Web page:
Frazzini and Pedersen’s (2014) Betting Against Beta (BAB) factor is based on the same basic idea as Black’s (1972) beta-arbitrage, but its astonishing performance has generated academic interest and made it highly influential with practitioners. This performance is driven by non-standard procedures used in its construction that effectively, but non-transparently, equal weight stock returns. For each dollar invested in BAB, the strategy commits on average $1.05 to stocks in the bottom 1% of total market capitalization. BAB earns positive returns after accounting for transaction costs, but earns these by tilting toward profitability and investment, exposures for which it is fairly compensated. Predictable biases resulting from the paper’s non-standard beta estimation procedure drive results presented as evidence supporting its underlying theory.
Notable quotations from the academic research paper:
” Frazzini and Pedersen’s (FP) Betting Against Beta (BAB, 2014) is an unmitigated academic success. Despite being widely read, and based on a fairly simple idea, BAB is not well understood. This is because the authors use three unconventional procedures to construct their factor. All three departures from standard factor construction contribute to the paper’s strong empirical results. None is important for understanding the underlying economics, and each obscures the mechanisms driving reported effects.
Two of these non-standard procedures drive BAB’s astonishing “paper” performance, which cannot be achieved in practice, while the other drives results FP present as evidence supporting their theory. The two responsible for driving performance can be summarized as follows:
Non-standard procedure #1, rank-weighted portfolio construction: Instead of simply sorting stocks when constructing the beta portfolios underlying BAB, FP use a “rank-weighting” procedure that assigns each stock to either the “high” portfolio or the “low” portfolio with a weight proportional to the cross-sectional deviation of the stock’s estimated beta rank from the median rank.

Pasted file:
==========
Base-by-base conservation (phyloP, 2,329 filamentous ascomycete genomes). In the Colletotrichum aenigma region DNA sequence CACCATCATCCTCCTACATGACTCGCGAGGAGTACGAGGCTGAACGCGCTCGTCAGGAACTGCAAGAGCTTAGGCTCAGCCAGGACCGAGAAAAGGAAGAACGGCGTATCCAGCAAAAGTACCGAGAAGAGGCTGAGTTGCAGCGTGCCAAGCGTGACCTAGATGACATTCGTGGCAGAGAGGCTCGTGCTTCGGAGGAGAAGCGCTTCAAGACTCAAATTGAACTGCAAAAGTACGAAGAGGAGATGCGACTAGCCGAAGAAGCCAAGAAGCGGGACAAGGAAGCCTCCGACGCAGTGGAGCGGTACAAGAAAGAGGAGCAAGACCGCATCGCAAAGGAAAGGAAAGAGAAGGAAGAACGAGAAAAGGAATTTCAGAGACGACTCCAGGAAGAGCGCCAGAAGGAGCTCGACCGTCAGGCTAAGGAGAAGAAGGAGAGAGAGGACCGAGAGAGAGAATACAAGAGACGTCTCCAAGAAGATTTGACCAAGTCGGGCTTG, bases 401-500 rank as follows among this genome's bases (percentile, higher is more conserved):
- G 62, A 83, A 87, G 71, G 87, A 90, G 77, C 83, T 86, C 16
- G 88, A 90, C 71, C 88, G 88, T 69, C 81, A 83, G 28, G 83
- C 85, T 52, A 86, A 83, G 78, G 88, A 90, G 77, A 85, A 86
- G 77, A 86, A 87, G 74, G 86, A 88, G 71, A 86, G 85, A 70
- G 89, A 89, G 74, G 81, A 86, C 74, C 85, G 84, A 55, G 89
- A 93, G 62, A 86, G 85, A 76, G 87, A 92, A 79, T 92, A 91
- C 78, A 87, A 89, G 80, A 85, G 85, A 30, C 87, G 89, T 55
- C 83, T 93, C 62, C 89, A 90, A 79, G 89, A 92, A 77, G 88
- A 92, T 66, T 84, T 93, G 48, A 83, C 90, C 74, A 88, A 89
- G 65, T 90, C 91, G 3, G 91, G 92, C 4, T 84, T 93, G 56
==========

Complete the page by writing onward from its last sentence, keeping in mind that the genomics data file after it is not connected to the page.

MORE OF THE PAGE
Non-standard procedure #2, hedging by leveraging: Instead of hedging the low beta-minus-high beta strategy underlying BAB by buying the market in proportion to the underlying strategy’s observed short market tilt, FP attempt to achieve market-neutrality by leveraging the low beta portfolio and deleveraging the high beta portfolio using these portfolios’ predicted betas, with the intention that the scaled portfolios’ betas are each equal to one and thus net to zero in the long/short strategy.
FP’s first of these non-standard procedures, rank-weighting, drives BAB’s performance not by what it does, i.e., put more weight on stocks with extreme betas, but by what it does not do, i.e., weight stocks in proportion to their market capitalizations, as is standard in asset pricing. The procedure creates portfolios that are almost indistinguishable from simple, equal-weighted portfolios. Their second non-standard procedure, hedging with leverage, uses these same portfolios to hedge the low beta-minus-high beta strategy underlying BAB. That is, the rank-weighting procedure is a backdoor to equal-weighting the underlying beta portfolios, and the leveraging procedure is a backdoor to using equal-weighted portfolios for hedging.
BAB achieves its high Sharpe ratio, and large, highly significant alpha relative to the common factor models, by hugely overweighting micro- and nano-cap stocks. For each dollar invested in BAB, the strategy commits on average $1.05 to stocks in the bottom 1% of total market capitalization. These stocks have limited capacity and are expensive to trade. As a result, while BAB’s “paper” performance is impressive, it is not something an investor can actually realize. Accounting for transaction costs reduces BAB’s profitability by almost 60%. While it still earns significant positive returns, it earns these by tilting toward profitability and investment, exposures for which it is fairly compensated.”
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